Svelte vs. React 2022 Comparison : Aalpha


Svelte vs. React 2022 Comparison

React, and Svelte are two frontend JavaScript frameworks that enable developers to create web apps efficiently. Stack Overflow’s 2021 developer poll has to React in the top rank for web frameworks, but Svelte has a great deal to offer and should not be underestimated.

We will examine the primary differences between React and Svelte and some of Svelte’s merits that may be obscured by React’s dominance in the frontend community.

React’s virtual DOM vs. Svelte’s compiler

React interprets application code using a virtual DOM at runtime. It encapsulates a certain amount of overhead code that will execute in the browser’s JavaScript engine to monitor and update the DOM. The virtual DOM monitors changes and determines the optimal approach for implementing them in the actual DOM.

Svelte is a compiler that converts application source code to JavaScript. This guarantees that no framework code is injected into the browser while your application is executing in the DOM.

At the time of compilation, Svelte converts the components into a very efficient imperative code that surgically changes the DOM. Svelte has proved that outstanding performance can be achieved without virtual DOM. Therefore they opted to eliminate it.

Because all of your Svelte code is reduced to minimum JavaScript before it reaches the browser, you can build code with exceptional performance.

Simplicity of usage

When considering whether to study React or Svelte, the simplicity of use of these two frameworks is an essential consideration.

Even though it is increasingly popular, understanding React might be challenging when you must master JSX and CSS-in-JS to construct even the most fundamental apps.

Svelte is easier to comprehend and get started with than React since its primary components are basic JavaScript, HTML, and CSS. Svelte adheres closely to JavaScript’s traditional web development methods and offers just a few additions to HTML, making learning much more straightforward.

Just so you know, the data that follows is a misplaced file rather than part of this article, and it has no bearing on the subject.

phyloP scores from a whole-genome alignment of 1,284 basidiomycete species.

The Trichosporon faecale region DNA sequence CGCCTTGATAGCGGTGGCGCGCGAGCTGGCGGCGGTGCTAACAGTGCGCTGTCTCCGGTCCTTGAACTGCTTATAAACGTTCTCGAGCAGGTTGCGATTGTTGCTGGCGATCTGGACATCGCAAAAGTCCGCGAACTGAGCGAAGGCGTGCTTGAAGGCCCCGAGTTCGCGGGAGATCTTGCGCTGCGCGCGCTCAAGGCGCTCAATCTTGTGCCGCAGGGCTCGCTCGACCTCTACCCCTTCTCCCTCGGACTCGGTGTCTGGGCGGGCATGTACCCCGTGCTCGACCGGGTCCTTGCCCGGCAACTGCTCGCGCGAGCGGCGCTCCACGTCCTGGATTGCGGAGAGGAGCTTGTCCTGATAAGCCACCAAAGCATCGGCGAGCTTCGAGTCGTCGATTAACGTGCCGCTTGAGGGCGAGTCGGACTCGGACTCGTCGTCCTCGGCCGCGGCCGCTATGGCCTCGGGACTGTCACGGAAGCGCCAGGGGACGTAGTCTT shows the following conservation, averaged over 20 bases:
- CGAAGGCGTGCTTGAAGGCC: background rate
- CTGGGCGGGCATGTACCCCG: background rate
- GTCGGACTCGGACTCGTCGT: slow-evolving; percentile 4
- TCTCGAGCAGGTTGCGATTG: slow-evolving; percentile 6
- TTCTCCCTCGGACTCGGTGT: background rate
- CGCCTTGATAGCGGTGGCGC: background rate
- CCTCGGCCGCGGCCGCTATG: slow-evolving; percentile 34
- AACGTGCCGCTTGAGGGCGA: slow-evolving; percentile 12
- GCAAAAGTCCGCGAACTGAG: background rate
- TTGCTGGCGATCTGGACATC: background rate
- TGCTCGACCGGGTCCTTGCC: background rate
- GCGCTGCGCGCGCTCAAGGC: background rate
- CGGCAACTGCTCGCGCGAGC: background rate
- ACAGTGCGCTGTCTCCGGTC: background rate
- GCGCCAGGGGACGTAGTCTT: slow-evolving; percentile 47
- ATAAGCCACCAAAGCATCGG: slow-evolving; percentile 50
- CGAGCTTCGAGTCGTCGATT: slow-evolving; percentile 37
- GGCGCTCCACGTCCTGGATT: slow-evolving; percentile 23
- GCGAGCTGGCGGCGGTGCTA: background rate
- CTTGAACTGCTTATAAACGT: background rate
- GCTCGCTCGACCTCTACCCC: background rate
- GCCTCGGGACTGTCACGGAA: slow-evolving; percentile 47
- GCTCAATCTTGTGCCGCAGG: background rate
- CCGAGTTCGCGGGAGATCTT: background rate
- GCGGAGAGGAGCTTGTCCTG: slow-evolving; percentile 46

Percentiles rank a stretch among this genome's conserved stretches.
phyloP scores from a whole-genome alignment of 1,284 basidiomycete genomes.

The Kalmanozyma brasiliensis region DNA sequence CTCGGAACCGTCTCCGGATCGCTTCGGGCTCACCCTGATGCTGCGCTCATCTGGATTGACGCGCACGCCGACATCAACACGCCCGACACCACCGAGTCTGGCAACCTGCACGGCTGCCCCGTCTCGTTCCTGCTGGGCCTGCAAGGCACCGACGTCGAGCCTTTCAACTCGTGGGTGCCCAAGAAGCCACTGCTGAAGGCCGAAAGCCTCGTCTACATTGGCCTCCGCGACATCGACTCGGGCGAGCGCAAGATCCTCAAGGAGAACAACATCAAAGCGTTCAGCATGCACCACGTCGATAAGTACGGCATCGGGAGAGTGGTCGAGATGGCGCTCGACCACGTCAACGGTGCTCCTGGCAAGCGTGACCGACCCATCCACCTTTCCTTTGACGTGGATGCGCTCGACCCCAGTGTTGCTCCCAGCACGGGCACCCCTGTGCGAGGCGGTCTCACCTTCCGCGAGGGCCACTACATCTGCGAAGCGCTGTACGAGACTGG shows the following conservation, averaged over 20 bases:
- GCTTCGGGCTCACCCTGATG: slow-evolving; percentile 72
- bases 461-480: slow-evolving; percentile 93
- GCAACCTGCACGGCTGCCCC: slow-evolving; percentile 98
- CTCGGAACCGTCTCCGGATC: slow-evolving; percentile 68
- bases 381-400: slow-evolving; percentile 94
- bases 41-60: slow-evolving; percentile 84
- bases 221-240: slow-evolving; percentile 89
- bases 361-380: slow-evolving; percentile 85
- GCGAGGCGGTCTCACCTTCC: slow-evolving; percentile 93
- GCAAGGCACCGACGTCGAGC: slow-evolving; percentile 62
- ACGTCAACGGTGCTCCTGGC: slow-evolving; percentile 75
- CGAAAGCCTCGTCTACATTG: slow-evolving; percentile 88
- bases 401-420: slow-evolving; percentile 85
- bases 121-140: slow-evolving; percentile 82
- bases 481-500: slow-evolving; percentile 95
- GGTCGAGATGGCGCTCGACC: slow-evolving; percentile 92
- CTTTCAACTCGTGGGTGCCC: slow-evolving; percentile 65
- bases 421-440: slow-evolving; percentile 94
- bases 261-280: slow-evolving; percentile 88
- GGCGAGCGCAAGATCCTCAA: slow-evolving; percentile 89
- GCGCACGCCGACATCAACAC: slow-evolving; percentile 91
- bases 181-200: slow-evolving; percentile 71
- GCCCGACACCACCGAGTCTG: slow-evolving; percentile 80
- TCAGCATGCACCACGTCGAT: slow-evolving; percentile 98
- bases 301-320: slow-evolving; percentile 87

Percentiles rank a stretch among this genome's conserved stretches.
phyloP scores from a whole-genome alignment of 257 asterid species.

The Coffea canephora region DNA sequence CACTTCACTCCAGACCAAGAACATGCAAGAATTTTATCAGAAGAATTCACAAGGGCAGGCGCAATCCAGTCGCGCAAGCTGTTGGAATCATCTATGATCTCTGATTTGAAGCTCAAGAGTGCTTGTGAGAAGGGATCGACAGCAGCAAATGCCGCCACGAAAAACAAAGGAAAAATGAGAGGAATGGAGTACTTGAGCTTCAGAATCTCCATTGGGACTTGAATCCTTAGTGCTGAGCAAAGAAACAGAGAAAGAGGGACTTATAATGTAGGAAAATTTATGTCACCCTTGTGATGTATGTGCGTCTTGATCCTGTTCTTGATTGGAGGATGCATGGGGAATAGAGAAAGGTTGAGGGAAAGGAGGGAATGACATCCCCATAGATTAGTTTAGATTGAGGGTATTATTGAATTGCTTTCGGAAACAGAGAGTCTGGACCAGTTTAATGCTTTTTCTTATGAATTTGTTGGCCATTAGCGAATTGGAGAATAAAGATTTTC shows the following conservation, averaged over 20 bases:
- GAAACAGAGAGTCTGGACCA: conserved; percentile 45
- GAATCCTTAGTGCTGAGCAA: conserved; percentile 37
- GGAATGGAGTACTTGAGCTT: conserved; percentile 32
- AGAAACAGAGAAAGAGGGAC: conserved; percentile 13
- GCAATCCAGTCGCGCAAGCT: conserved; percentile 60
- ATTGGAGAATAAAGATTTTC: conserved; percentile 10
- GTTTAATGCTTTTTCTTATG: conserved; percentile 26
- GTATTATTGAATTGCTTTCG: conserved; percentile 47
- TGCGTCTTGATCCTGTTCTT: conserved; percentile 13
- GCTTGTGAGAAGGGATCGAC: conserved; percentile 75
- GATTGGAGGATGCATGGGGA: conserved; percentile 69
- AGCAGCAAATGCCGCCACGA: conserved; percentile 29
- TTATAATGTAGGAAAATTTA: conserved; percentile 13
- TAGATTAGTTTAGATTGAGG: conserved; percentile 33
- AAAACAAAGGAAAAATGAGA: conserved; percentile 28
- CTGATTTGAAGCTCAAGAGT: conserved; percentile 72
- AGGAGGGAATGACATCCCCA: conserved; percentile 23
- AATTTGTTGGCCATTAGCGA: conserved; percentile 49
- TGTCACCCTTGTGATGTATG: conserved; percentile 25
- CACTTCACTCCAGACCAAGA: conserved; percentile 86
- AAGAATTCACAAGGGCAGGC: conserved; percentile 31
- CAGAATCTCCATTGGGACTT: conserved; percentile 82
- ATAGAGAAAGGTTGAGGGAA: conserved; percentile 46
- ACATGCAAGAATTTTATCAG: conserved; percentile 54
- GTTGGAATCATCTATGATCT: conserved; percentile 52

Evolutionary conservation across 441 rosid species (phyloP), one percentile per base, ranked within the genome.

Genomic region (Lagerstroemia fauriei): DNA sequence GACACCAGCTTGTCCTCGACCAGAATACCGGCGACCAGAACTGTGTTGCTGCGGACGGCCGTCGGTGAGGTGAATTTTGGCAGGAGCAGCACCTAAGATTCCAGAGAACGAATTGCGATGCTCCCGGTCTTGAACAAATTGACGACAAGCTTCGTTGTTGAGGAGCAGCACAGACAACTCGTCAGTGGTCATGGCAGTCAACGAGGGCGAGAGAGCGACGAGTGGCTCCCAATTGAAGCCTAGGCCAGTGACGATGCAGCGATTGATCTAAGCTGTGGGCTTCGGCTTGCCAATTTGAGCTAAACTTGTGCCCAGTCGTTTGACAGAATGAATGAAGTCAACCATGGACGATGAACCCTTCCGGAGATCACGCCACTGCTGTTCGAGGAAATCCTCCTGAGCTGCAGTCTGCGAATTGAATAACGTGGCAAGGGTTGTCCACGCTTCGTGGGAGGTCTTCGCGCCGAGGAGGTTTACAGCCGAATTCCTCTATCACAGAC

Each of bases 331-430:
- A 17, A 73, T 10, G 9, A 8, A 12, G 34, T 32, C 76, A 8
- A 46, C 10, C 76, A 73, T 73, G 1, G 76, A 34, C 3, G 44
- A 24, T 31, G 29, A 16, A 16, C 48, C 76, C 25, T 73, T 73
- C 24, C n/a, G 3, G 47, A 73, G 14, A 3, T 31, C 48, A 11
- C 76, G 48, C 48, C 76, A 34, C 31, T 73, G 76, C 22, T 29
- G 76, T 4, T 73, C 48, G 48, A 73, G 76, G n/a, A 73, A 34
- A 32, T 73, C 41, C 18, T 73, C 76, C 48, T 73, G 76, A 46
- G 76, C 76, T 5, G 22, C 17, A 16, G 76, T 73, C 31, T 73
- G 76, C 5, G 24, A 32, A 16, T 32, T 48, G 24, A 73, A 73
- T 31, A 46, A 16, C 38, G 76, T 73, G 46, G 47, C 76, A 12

Server-side rendering

Server-side rendering (SSR) is the capability of an application to turn HTML files on the server into a fully rendered HTML page for the client’s browser. When a user requests a page, the server delivers fully rendered HTML, CSS, and JavaScript to the client.

SSR has several benefits, including a quicker initial page load time and enhanced SEO. Additionally, SSR sites are ideal for consumers with a sluggish Internet connection since they may see rendered HTML while JavaScript is being processed.

React may be the victor in this comparison with Next.js, the most popular framework for developing SSR apps.

Svelte contains SvelteKit. SvelteKit is a full-stack Svelte web development framework. Like Next, SvelteKit includes routing, layouts, API endpoints, static site creation, server-side rendering, and other capabilities.

There are various distinctions between Next and SvelteKit, one of which is how they handle photos. The Image component of Next makes image manipulation a breeze for developers. No longer are we responsible for compressing and optimizing photos; Next, they do these tasks for us.

Next has an additional benefit over SvelteKit due to its popularity and community. Moreover, Next has 83.3k GitHub stars, while SvelteKit has 7.5k stars. Next’s developer community is more active, resulting in more templates, tools, courses, and articles.


Svelte converts your code to highly optimized vanilla JavaScript when executing a Svelte application’s production build. This implies that no framework code is introduced at runtime, which enhances the overall speed of the application by reducing the browser’s workload.

Svelte updates the DOM without a mediator or sophisticated reconciliation processes. The Svelte compiler monitors changes to variables and modifies HTML appropriately. It scans your code for components dependent on your variables, then changes those components when the values change. Therefore, Svelte is reactive without requiring a third-party API.

Developer recognition

React remains the most widely used web framework. However, this study was not confined to frontend frameworks; it also covered ASP.NET, Ruby on Rails, Laravel, and other frameworks.

According to the State of JS 2021 poll, developer satisfaction with Svelte is more significant. Eighty-four percent of developers are pleased with React, whereas 90 percent are pleased with Svelte. In the same poll, Svelte was chosen as the most popular framework.

Bundle size

React’s bundle size is much larger than Svelte’s, another nice feature of Svelte. This significantly impacts performance, particularly in low-powered devices or CPU-intensive apps. When gzipped, Svelte has a reduced bundle size. Svelte’s gzipped version is 1.6KB, whereas React’s gzipped version is 42.2KB.


The Svelte environment is undergoing fast expansion. With the launch of Sapper, which is Svelte’s equivalent of Next.js, and Svelte Native for developing native mobile apps, Svelte has expanded its capabilities.

Svelte continues to attract the attention of developers year after year. With Rich Harris’s move to Vercel, Svelte now has the financial and community support of the Vercel ecosystem and is poised for rapid growth with this new product. Never before has it been more important to pay greater attention to Svelte.

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Originally published at on June 28, 2022.



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